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Jacob, a flower grower, had spent seven years developing a unique carnation flower with a particularly beautiful colour, which he wanted to call 'Red-Herring Blush'. However, when he applied, the Carnation Growers' Association refused to register the flower under that name. They said the name was too close to a recently registered and very similar flower called 'Redhead Blush' and asked for further details about how the plant had been bred.
Jacob was insulted by the implication his work was not original - he had nothing to do with Redhead Blush and his flower was a much more delicate colour. He wrote some angry letters and eventually had an aggressive outburst during a meeting, which caused his relationship with the Association's Registration Board to deteriorate further. This was very upsetting as he had been a longstanding member and office-bearer of the association. Jacob called CJC and a mediation was arranged between him and two representatives of the Association.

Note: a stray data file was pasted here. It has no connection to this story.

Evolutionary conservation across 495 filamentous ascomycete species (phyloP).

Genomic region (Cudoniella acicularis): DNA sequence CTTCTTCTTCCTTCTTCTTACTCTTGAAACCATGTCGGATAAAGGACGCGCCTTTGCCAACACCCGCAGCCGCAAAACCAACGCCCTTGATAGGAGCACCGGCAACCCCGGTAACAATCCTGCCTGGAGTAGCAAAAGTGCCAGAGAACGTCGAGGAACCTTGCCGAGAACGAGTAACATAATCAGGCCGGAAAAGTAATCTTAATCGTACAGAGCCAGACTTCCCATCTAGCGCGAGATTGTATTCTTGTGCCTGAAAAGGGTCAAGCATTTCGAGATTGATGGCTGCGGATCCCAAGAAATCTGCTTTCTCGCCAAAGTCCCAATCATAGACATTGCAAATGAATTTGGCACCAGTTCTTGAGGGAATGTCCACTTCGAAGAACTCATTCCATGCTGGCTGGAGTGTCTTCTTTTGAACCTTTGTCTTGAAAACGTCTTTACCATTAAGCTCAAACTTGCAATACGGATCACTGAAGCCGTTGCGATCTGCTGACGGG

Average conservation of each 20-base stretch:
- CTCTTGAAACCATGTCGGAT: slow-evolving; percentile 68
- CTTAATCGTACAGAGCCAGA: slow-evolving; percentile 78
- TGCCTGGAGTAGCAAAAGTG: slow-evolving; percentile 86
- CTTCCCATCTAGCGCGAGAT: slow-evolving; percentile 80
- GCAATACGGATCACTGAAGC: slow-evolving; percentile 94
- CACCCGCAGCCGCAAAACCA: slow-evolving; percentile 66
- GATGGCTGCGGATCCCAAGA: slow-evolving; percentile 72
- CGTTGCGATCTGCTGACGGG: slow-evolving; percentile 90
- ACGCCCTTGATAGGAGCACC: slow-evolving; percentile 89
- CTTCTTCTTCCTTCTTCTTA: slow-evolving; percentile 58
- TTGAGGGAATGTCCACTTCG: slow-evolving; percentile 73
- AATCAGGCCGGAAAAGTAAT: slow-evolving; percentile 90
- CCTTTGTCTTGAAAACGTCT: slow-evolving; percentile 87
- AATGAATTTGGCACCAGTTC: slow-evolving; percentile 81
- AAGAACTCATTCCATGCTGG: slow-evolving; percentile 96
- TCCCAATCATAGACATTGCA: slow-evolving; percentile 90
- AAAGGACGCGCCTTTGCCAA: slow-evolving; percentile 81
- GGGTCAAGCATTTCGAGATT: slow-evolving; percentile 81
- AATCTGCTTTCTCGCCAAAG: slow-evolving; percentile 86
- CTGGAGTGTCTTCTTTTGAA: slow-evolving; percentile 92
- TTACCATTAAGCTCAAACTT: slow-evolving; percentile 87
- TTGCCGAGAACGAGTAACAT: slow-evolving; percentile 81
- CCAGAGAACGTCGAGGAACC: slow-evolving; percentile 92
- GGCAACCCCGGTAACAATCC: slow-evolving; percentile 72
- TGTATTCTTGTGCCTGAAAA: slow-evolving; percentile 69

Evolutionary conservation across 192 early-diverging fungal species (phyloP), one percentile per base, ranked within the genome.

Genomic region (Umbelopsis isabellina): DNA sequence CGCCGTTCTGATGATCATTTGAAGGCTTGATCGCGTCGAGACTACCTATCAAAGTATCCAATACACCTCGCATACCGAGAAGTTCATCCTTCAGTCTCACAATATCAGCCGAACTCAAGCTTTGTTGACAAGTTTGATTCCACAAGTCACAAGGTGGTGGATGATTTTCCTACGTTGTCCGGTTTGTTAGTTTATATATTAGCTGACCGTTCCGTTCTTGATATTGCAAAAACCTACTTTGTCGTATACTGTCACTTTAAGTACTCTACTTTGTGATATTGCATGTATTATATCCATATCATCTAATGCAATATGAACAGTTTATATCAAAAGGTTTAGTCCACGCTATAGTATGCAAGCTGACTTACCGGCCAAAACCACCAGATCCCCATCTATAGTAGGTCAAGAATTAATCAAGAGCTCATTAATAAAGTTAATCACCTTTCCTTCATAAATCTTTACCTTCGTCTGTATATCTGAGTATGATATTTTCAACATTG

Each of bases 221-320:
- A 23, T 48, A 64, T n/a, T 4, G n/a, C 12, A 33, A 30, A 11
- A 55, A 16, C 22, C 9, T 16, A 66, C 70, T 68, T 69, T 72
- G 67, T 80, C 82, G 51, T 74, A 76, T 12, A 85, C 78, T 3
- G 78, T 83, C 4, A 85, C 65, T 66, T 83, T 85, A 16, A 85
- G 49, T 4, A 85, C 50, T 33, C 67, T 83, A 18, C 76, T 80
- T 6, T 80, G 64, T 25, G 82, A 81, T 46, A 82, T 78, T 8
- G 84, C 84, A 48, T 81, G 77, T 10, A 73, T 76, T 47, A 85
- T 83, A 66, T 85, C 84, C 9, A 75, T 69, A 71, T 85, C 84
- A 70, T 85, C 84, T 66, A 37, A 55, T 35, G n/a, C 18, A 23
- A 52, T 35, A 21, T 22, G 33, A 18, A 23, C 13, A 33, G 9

During the mediation, each of the participants had a chance to express how they felt. The Association expressed regret Jacob had felt accused of cheating - they had only wanted to clarify the flower's provenance and ensure an appropriate name was chosen. They had never thought Jacob might not have bred the hybrid himself. After discussion, Jacob accepted his chosen name was too close to an existing bloom. Different options for naming were then explored.
Ultimately, it was agreed the flower would be registered under the name 'Ocean Trout Blush', which pleased both Jacob and the Association. They also agreed to try to discuss any issues more clearly if they arose in the future and also to return to mediation if problems arose again.
Communities and associations